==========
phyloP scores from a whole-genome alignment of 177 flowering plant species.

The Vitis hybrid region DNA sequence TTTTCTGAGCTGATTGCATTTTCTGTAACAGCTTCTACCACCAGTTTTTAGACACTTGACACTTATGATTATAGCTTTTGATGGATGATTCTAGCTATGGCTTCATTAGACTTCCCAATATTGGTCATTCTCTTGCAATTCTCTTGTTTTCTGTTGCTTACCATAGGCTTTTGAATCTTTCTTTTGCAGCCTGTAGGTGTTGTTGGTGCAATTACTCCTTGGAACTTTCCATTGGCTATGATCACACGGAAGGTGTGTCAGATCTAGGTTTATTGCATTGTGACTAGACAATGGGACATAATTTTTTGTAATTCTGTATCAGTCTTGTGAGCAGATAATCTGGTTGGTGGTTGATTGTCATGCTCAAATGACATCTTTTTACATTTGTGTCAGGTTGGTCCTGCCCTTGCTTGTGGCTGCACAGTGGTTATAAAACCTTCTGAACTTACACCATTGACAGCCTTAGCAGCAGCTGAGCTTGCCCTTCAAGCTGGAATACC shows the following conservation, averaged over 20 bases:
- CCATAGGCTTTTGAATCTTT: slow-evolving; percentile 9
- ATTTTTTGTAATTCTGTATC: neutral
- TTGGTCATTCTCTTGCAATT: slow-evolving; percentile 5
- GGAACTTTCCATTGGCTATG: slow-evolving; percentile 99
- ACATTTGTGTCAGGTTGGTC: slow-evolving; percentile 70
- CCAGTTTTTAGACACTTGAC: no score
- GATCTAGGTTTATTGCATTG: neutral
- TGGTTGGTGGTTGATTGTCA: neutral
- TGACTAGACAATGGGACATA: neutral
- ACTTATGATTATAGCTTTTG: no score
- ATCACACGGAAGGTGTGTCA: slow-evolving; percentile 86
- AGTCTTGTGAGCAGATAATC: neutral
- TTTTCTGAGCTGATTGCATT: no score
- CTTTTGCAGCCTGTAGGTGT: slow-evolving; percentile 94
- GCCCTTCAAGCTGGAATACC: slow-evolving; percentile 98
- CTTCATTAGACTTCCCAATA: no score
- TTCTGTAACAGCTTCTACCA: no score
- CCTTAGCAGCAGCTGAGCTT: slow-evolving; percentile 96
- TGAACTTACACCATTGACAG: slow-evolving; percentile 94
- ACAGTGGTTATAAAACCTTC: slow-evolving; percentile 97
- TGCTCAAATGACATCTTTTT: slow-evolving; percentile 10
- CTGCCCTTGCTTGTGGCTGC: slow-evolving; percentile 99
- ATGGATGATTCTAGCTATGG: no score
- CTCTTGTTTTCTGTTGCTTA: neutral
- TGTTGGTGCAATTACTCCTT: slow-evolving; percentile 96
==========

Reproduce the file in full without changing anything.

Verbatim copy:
phyloP scores from a whole-genome alignment of 177 flowering plant species.

The Vitis hybrid region DNA sequence TTTTCTGAGCTGATTGCATTTTCTGTAACAGCTTCTACCACCAGTTTTTAGACACTTGACACTTATGATTATAGCTTTTGATGGATGATTCTAGCTATGGCTTCATTAGACTTCCCAATATTGGTCATTCTCTTGCAATTCTCTTGTTTTCTGTTGCTTACCATAGGCTTTTGAATCTTTCTTTTGCAGCCTGTAGGTGTTGTTGGTGCAATTACTCCTTGGAACTTTCCATTGGCTATGATCACACGGAAGGTGTGTCAGATCTAGGTTTATTGCATTGTGACTAGACAATGGGACATAATTTTTTGTAATTCTGTATCAGTCTTGTGAGCAGATAATCTGGTTGGTGGTTGATTGTCATGCTCAAATGACATCTTTTTACATTTGTGTCAGGTTGGTCCTGCCCTTGCTTGTGGCTGCACAGTGGTTATAAAACCTTCTGAACTTACACCATTGACAGCCTTAGCAGCAGCTGAGCTTGCCCTTCAAGCTGGAATACC shows the following conservation, averaged over 20 bases:
- CCATAGGCTTTTGAATCTTT: slow-evolving; percentile 9
- ATTTTTTGTAATTCTGTATC: neutral
- TTGGTCATTCTCTTGCAATT: slow-evolving; percentile 5
- GGAACTTTCCATTGGCTATG: slow-evolving; percentile 99
- ACATTTGTGTCAGGTTGGTC: slow-evolving; percentile 70
- CCAGTTTTTAGACACTTGAC: no score
- GATCTAGGTTTATTGCATTG: neutral
- TGGTTGGTGGTTGATTGTCA: neutral
- TGACTAGACAATGGGACATA: neutral
- ACTTATGATTATAGCTTTTG: no score
- ATCACACGGAAGGTGTGTCA: slow-evolving; percentile 86
- AGTCTTGTGAGCAGATAATC: neutral
- TTTTCTGAGCTGATTGCATT: no score
- CTTTTGCAGCCTGTAGGTGT: slow-evolving; percentile 94
- GCCCTTCAAGCTGGAATACC: slow-evolving; percentile 98
- CTTCATTAGACTTCCCAATA: no score
- TTCTGTAACAGCTTCTACCA: no score
- CCTTAGCAGCAGCTGAGCTT: slow-evolving; percentile 96
- TGAACTTACACCATTGACAG: slow-evolving; percentile 94
- ACAGTGGTTATAAAACCTTC: slow-evolving; percentile 97
- TGCTCAAATGACATCTTTTT: slow-evolving; percentile 10
- CTGCCCTTGCTTGTGGCTGC: slow-evolving; percentile 99
- ATGGATGATTCTAGCTATGG: no score
- CTCTTGTTTTCTGTTGCTTA: neutral
- TGTTGGTGCAATTACTCCTT: slow-evolving; percentile 96